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This is from Baby Rudin chapter 1, exercise 6, and I'm using the unofficial answer key found here: https://minds.wisconsin.edu/handle/1793/67009

There is also this proof here: Prove that $(b^m)^{1/n} = (b^p)^{1/q}$ if $r = m/n = p/q$

which I find unconvincing for reasons I'll explain.

The proof provided by the Wisconsin professor proceeds thus:

Let $k = mq = np$. Because there is only one positive real number c such that $c^{nq} = b^k$, to show that $(b^m)^{1/n}$ and $(b^p)^{1/q}$ have this property, it follows that they are equal. Thus:

$((b^m)^{1/n})^{nq} = (b^m)^q = b^{mq} = b^k$, and similarly for $(b^p)^{1/q}$

My issue is in the computation, specifically the first and second steps; it seems like if I can distribute the exponents like this (which is not a proved property) the proof becomes trivial anyway, because then $(b^m)^{1/n} = b^{m/n} = b^{p/q} = (b^{p})^{1/q}$

In the thread to which I linked above, this issue is brought up, and the OP proposes a proof by induction which includes the following steps

$(x^s)^{k+1} =(x^s)^k(x^s) =(x^{sk})x^s =x^{sk+s} =x^{s(k+1)}$

But again this seems like it's already using the fact that we can multiply exponents. Am I missing something about this proof, or is there a different way to go about this?

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2 Answers 2

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The part you are missing is that we do know the following facts:

  1. If $n,m\in\mathbb N$, then $(x^{n})^m=x^{nm}$ (which can be shown by induction, as indicated)
  2. For $n\in\mathbb N$, then $(x^{1/n})^n=x$ (which is by definition of the $n$'th root).

Now we have $$((b^m)^{1/n})^{nq}=(((b^m)^{1/n})^n)^q=(b^m)^q=b^{mq}=b^{np}=(b^p)^n=(((b^p)^{1/q})^q)^n=((b^p)^{1/q})^{np},$$ then by the uniqueness of the positive root and the fact that $np=mq$, $(b^m)^{1/n}=(b^p)^{1/q}$.

EDIT: To see the first point, we have to understand the definition of $x^n$ for $n\in\mathbb N$. In fact, notice that Rudin does not even bother defining this (probably because it's more technical than required for the purpose of his book).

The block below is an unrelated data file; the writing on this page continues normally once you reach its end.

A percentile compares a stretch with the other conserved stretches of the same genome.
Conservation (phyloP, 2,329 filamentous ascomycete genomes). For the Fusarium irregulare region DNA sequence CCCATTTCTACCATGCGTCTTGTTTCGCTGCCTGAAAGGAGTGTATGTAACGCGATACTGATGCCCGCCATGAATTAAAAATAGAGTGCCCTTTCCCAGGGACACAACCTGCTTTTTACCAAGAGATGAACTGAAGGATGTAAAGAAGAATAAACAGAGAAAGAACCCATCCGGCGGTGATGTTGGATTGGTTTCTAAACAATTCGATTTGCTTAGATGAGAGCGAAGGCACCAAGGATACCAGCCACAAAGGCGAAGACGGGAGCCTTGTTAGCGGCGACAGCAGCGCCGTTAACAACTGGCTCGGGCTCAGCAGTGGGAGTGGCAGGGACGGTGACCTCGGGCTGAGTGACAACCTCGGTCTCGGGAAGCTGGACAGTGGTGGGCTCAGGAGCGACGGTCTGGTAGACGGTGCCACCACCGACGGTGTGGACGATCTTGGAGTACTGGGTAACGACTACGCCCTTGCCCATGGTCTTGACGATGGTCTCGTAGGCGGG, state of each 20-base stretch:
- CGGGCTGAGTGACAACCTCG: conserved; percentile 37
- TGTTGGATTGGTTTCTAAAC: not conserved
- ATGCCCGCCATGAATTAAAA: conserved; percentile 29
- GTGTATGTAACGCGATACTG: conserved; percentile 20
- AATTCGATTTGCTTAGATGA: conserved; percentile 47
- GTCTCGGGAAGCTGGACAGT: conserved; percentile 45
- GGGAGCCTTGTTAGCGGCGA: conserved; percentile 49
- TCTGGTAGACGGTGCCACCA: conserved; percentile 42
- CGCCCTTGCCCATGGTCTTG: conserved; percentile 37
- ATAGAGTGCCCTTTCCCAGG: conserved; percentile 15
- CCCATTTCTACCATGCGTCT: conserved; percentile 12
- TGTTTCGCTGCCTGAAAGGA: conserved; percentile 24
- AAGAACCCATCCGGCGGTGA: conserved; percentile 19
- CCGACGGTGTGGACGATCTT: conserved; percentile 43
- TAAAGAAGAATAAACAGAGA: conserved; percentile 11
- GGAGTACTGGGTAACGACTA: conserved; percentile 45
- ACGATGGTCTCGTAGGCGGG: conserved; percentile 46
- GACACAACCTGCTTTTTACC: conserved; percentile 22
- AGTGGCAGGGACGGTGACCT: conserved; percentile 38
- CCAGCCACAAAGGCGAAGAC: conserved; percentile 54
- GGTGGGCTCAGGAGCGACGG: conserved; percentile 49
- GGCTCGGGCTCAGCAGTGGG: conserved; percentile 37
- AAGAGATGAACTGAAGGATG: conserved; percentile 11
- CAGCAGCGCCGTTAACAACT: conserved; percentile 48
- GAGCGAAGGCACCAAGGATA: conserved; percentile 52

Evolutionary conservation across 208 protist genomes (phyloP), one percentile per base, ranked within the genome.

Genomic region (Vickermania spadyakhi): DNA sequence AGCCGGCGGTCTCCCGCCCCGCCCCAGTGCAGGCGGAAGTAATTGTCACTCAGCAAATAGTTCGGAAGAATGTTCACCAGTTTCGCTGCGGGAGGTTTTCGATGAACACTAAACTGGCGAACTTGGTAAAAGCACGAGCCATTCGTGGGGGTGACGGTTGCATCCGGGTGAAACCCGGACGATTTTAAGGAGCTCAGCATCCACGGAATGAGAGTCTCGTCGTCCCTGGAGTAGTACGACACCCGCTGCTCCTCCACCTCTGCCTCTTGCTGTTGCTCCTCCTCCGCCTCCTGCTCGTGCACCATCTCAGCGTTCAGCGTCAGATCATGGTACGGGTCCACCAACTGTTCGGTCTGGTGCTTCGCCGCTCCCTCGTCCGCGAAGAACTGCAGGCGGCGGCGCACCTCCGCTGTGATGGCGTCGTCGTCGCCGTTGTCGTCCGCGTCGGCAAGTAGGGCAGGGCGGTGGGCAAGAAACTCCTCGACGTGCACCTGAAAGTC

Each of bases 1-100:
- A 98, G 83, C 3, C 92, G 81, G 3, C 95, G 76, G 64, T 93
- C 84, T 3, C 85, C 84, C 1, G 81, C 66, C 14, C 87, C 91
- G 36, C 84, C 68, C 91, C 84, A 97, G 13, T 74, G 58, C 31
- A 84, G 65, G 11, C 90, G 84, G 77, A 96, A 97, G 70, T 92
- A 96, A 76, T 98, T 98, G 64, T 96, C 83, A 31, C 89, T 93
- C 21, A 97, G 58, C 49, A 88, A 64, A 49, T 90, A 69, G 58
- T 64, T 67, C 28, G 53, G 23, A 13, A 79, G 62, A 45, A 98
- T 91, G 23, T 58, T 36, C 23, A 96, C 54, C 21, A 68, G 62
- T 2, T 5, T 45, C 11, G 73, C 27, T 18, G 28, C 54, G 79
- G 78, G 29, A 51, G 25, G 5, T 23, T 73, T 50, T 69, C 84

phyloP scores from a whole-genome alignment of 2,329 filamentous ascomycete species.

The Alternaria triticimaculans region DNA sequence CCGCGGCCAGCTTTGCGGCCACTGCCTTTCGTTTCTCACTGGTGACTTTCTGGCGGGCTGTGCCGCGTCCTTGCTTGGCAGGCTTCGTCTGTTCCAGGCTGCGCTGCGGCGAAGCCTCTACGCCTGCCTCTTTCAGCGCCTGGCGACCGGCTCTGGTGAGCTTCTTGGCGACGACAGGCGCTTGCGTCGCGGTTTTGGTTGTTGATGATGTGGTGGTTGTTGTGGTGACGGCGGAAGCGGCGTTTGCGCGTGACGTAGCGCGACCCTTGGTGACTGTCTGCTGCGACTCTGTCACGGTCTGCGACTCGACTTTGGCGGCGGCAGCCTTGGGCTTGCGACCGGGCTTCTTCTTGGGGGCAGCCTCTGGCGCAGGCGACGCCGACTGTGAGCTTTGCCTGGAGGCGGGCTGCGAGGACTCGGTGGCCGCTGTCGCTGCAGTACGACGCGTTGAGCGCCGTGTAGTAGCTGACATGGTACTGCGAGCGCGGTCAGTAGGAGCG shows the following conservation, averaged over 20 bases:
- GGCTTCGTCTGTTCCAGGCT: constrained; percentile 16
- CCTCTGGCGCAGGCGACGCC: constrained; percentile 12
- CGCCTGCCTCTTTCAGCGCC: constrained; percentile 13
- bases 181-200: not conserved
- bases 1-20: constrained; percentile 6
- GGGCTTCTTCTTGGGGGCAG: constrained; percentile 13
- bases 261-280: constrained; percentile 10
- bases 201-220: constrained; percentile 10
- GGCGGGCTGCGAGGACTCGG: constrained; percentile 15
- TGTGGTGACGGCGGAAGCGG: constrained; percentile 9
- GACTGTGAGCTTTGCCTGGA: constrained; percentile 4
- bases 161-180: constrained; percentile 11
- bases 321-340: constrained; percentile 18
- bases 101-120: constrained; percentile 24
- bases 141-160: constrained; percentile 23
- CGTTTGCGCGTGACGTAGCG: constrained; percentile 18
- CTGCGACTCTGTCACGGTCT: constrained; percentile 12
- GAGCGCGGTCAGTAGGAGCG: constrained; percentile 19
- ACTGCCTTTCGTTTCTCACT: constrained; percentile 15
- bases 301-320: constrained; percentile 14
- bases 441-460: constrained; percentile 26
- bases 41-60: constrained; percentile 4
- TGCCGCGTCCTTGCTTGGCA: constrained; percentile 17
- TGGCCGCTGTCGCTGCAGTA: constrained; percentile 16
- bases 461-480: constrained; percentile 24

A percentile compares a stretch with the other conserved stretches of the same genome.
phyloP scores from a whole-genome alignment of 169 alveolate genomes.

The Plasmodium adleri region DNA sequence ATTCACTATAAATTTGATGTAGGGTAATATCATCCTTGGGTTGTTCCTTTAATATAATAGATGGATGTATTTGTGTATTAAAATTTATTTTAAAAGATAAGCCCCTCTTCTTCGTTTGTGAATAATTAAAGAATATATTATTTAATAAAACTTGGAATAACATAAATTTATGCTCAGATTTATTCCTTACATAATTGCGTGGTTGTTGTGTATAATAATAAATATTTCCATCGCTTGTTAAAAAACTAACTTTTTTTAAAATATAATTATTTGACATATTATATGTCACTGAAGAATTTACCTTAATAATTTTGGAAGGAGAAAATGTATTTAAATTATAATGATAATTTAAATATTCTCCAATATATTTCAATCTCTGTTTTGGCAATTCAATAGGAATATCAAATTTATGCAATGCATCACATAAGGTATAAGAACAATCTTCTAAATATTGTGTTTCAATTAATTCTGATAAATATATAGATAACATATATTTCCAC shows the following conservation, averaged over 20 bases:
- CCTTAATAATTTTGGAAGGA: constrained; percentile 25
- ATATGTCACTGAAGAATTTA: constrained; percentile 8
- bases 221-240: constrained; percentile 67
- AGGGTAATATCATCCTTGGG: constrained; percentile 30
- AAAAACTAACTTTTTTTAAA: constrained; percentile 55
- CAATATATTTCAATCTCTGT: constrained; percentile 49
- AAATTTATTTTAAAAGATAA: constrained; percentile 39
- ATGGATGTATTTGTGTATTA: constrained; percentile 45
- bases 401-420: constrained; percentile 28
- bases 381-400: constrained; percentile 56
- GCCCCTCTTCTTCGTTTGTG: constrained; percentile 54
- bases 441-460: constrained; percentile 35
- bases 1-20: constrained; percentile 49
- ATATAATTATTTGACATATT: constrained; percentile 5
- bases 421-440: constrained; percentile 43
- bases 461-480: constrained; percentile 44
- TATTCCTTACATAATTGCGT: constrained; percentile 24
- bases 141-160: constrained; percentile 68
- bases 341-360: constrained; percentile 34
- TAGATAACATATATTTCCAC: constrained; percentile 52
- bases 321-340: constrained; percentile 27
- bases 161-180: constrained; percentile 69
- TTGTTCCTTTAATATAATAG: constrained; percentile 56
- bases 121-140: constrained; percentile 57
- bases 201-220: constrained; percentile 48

Let's first look at some example. Consider the multiplication operation on the natural numbers. How is it actually defined? We define it by induction as follows: $$n\cdot m=n\cdot (m-1)$$ with $n\cdot 1=n$. Note that this actually gives us an algorithm for multiplying two natural numbers. Now, when we want to define $n^p$, for $p$ a natural number, we must also define this inductively as $$n^p=n^{p-1}\cdot n.$$ Now, with a bit of work, we can extend this to a definition of multiplication on real numbers (Rudin might actually have done this in the appendix, in which he constructs the real numbers), and in the same way define exponentiation similarly as $$x^p=x^{p-1}\cdot x,$$ and I'll leave it to you to check that $x^p\cdot x^q=x^{p+q}$ (which you can show by induction on $q$).

Now, coming back to the inductive step we see that $$(x^s)^{k+1}=(x^s)^k\cdot(x^s)=(x^{sk})x^s=x^{sk+s}=x^{s(k+1)},$$ as required.

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  • $\begingroup$ Apologies, but if you look at my question, I bring up an issue with your point 1), which is that the induction proof that I cited seems to assume the conclusion. Can you please explain the induction, since that proof seems to be the crux of the issue? $\endgroup$
    – BenL
    Commented Apr 22, 2017 at 19:27
  • $\begingroup$ I'm sorry I originally missed that, hope my edit helps. $\endgroup$
    – Couchy
    Commented Apr 22, 2017 at 22:01
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Since $$r=m/n=p/q$$, we have $$nr=m, qr=p$$ Then by above $(x^n)^{1/n}=x$

$$(b^{nr})^{1/n}=(b^m)^{1/n}=b^r$$ $$(b^{qr})^{1/q}=(b^p)^{1/q}=b^r$$ this imply $b^r=(b^m)^{1/n}=(b^p)^{1/q}$

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